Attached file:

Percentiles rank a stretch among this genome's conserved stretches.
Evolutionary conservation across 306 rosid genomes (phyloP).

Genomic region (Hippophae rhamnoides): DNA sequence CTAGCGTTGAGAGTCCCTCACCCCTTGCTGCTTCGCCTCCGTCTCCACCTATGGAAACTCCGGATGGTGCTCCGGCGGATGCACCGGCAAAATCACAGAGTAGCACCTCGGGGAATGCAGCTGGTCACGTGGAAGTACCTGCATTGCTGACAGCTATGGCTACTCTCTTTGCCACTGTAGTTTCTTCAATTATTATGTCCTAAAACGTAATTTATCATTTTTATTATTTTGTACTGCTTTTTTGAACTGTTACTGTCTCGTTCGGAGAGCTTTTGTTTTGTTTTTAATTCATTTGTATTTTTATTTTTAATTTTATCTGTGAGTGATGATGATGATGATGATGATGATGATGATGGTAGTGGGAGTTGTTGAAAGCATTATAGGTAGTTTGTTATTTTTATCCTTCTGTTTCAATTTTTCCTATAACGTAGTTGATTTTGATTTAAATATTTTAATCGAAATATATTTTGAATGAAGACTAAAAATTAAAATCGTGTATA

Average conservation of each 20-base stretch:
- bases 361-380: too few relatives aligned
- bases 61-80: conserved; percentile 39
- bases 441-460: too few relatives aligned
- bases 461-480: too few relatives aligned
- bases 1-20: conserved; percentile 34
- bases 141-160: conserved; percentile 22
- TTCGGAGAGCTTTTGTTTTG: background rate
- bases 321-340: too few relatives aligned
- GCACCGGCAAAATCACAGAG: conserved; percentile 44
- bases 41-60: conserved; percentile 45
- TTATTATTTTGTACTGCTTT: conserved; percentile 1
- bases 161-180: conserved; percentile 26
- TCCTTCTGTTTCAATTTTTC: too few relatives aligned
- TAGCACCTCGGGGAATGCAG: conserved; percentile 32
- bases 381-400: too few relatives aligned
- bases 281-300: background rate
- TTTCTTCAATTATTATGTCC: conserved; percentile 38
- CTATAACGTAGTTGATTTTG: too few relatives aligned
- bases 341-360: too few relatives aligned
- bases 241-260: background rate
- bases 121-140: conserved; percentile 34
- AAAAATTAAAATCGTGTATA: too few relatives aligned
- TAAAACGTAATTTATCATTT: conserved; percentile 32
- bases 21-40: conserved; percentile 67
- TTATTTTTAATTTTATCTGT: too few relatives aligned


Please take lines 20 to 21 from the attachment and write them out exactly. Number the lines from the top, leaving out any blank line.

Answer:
- bases 281-300: background rate
- TTTCTTCAATTATTATGTCC: conserved; percentile 38